Philadelphia prosecutor Krasner withdraws arrest warrant for embattled state Rep. Kevin Boyle

by Peter Hall, The star of Pennsylvania’s capital
April 22, 2024

Arrest warrant for Pennsylvania Representative Kevin Boyle (D-Philadelphia) was withdrawn after authorities obtained previously unavailable information, Philadelphia District Attorney Larry Krasner and police commissioner Kevin Bethel said Monday.

Police said last week that Boyle faces arrest on suspicion of violating a protection-from-abuse order obtained by his ex-wife.

The announcement came overdue Monday afternoon about 15 hours before polls opened for the primary election in which Boyle is voting for the Democratic nominee for re-election in his Northeast Philadelphia district.

It also follows a partisan standoff in the House in which GOP leaders objected to Boyle’s vote being cast in his absence by the Democratic whip as he faces arrest.

Krasner said at Monday’s news conference that the arrest warrant was supported by information provided by a Philadelphia police detective in a probable cause affidavit.

“While everything indicates that this was truthful and in good faith, it was missing a key piece of information that our office could only confirm today,” Krasner said. “The actual Protection from Abuse Order was no longer in force on the relevant dates on which Mr Boyle was alleged to have breached the Order.”

Krasner added that withdrawing the warrant would not clear Boyle of wrongdoing and that a decision would be made later. Krasner declined to provide additional information about the charges against Boyle.

“I see no ill will on the part of the Philadelphia Police Department or on the part of our office,” Krasner said, adding that there are lessons to be learned from the situation.

“Simply put, this is a situation where newly confirmed information has changed our analysis and at this point we do not see probable cause and therefore must withdraw this order,” Krasner said.

Boyle, whose whereabouts have been unknown since police confirmed the warrant last Tuesday, is on the ballot for re-election to an eighth term, although his campaign has been inactive for most of the year.

Sean Doughertynephew of a former Philadelphia labor leader John Dougherty (currently on trial on charges of conspiracy and extortion) was recruited to challenge Boyle when the incumbent’s problems came to lithe in February.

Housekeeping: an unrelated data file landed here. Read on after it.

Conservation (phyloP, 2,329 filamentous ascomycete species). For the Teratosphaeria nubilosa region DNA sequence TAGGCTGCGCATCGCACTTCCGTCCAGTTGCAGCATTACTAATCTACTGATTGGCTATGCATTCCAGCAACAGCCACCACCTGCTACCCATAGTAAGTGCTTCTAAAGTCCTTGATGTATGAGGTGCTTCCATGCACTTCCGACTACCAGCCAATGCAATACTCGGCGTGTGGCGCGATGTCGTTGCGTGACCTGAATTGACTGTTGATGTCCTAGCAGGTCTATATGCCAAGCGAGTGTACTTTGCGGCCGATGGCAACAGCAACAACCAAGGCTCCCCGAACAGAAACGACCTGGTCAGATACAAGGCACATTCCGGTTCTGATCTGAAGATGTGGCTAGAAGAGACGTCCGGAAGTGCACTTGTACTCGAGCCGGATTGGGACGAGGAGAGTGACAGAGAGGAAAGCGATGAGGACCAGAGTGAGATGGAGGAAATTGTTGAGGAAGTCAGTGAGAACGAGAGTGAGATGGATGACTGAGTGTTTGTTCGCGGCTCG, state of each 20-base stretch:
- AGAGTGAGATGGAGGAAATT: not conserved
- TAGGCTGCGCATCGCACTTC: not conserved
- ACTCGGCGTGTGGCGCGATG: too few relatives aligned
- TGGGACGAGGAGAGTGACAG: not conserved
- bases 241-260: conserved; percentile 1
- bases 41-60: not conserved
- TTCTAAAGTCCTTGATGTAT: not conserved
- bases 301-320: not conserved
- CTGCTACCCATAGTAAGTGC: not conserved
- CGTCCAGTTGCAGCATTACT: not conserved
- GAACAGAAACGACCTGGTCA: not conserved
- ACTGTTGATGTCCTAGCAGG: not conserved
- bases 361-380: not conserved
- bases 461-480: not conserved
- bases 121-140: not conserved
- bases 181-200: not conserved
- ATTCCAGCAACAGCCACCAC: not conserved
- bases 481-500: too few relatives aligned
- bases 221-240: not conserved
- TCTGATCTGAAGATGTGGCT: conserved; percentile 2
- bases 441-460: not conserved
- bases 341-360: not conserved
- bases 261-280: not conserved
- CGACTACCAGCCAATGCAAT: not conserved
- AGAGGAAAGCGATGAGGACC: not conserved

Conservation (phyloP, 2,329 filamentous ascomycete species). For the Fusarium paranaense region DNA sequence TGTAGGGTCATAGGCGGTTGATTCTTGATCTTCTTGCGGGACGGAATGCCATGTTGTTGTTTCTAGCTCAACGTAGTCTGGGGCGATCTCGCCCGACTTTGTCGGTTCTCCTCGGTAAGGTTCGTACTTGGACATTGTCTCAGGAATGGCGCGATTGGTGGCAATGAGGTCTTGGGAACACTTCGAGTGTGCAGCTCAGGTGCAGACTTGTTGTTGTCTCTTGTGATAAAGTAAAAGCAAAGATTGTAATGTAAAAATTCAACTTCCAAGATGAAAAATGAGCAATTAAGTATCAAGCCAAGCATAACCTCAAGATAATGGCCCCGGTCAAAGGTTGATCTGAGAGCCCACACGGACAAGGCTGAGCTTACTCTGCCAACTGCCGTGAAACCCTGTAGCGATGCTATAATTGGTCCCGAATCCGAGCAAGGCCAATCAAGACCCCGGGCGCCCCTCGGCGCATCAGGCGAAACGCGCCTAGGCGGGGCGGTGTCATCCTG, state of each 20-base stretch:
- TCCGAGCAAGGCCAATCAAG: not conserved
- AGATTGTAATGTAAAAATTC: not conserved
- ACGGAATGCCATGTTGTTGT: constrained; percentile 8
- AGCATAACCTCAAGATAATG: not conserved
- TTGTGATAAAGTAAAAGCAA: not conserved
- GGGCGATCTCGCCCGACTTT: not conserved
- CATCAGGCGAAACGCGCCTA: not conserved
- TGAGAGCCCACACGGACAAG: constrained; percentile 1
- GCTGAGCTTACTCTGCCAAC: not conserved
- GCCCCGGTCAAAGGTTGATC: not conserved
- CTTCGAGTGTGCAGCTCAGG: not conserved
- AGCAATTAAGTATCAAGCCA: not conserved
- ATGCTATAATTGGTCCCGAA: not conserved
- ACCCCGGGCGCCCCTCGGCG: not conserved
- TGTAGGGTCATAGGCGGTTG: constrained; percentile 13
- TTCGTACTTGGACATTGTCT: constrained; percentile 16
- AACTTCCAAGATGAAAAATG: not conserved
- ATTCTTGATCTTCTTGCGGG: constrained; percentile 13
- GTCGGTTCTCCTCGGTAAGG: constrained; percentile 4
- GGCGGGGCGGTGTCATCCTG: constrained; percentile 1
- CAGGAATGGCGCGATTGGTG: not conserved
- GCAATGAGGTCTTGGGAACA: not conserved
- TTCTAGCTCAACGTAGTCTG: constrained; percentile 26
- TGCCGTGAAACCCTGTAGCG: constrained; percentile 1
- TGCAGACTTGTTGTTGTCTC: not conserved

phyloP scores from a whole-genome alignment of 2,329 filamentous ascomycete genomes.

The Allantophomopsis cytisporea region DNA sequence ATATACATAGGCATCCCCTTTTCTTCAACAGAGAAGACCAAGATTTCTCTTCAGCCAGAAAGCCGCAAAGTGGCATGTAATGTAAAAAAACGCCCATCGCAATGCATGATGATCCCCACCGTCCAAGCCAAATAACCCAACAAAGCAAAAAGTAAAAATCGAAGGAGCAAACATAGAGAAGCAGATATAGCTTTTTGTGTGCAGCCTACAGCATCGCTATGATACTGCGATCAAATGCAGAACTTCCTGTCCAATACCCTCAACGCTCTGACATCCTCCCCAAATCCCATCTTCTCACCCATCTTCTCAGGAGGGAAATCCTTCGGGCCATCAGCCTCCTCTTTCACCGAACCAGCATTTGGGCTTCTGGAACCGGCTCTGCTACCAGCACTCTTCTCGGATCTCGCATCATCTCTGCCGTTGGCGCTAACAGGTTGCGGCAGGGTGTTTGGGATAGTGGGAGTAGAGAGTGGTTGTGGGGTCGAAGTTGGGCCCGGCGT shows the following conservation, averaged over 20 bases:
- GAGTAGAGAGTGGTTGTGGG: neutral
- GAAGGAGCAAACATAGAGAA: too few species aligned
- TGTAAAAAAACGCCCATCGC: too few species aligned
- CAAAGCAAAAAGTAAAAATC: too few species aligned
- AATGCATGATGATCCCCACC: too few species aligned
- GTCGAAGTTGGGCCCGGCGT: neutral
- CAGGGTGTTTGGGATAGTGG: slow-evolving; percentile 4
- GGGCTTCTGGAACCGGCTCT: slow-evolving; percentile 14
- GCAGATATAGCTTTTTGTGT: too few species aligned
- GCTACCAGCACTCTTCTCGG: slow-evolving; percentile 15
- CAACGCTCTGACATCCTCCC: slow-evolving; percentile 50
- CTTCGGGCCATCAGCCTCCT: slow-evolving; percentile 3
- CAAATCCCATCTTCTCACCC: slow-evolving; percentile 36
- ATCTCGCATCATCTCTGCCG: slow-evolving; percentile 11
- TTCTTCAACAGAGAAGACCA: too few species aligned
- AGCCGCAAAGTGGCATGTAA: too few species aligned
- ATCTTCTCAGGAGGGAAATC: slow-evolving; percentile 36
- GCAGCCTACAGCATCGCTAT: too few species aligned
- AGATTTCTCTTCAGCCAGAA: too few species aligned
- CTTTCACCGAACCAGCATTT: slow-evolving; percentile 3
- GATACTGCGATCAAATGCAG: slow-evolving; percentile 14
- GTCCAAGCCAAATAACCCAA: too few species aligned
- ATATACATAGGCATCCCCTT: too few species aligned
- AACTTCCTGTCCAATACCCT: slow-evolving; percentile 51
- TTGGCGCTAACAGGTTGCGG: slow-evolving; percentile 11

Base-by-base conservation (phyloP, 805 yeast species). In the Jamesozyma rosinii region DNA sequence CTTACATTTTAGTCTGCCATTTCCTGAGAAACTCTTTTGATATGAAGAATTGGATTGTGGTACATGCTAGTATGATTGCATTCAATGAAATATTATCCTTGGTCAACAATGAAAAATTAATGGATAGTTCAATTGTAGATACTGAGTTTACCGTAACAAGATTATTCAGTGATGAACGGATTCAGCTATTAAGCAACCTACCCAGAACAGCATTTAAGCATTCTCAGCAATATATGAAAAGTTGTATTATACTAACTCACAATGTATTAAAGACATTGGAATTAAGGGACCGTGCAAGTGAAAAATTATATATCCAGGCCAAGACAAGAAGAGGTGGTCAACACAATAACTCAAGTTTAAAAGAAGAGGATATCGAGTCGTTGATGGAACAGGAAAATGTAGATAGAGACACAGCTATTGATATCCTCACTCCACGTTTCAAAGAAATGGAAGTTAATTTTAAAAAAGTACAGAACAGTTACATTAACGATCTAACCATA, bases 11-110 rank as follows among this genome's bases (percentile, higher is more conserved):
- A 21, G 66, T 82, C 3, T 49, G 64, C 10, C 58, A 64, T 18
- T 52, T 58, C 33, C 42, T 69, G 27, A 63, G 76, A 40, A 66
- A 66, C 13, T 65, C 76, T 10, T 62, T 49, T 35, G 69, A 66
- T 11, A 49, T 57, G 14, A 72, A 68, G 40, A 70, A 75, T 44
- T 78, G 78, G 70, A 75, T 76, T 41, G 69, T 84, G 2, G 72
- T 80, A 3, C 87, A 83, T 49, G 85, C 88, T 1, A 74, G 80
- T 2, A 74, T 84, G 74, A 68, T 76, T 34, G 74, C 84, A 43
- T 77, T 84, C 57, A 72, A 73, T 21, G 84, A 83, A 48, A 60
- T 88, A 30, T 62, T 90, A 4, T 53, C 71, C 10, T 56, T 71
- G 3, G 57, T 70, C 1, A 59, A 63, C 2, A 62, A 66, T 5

A video that has circulated on social media shows Boyle, who appeared to be intoxicated, threatening to shut down a Montgomery County tavern after being asked to leave. Police were called to the Rockledge bar and an investigation was launched, but no charges were filed in connection with the incident.

In 2021, Boyle was arrested for violating a restraining order placed on him by his then-wife.

Following his earlier arrest, Boyle has opened up about his struggles with mental illness and his brother, U.S. Representative Brendan Boyle (D-2nd District), said last week that the family is focused on helping him recover.

Majority Leader of the House of Representatives Matt Bradford (D-Montgomery) said Democratic leaders remain deeply concerned about Boyle.

“Kevin is our dear friend, and it has been heartbreaking to watch his mental health deteriorate over the last few months,” Bradford said in a statement Monday. “I continue to urge Kevin to get the help he clearly needs.

“Today’s developments and the spectacle of the last few months should not overshadow what is at stake – the life of a sick person. This is not political theater,” Bradford added.

On the House floor Wednesday afternoon, the minority leader Bryan Cutler (R-Lancaster) unsuccessfully took up the challenge Speaker Joanna McClinton (Philadelphia), stating that Boyle’s absent vote would still be counted.

Under House rules, lawmakers who are absent from the chamber can appoint their party’s whip to vote on their behalf. Cutler said McClinton’s ruling that a nomination stands when a lawmaker is out of touch with party leaders or “may be dead” is an “absurd interpretation of the rules.”

Democrats in the House of Representatives, who control the lower house with a one-vote majority, introduced a resolution on Friday that would change the law that allows for the suspension or expulsion of an incapacitated legislator.

The star of Pennsylvania’s capital is part of States Newsroom, a nonprofit news network supported by grants and a coalition of donors as a 501c(3) public charity. The Pennsylvania Capital-Star maintains editorial independence. If you have any questions, please contact editor Kim Lyons: Follow the Pennsylvania Capital-Star on Facebook AND Twitter.

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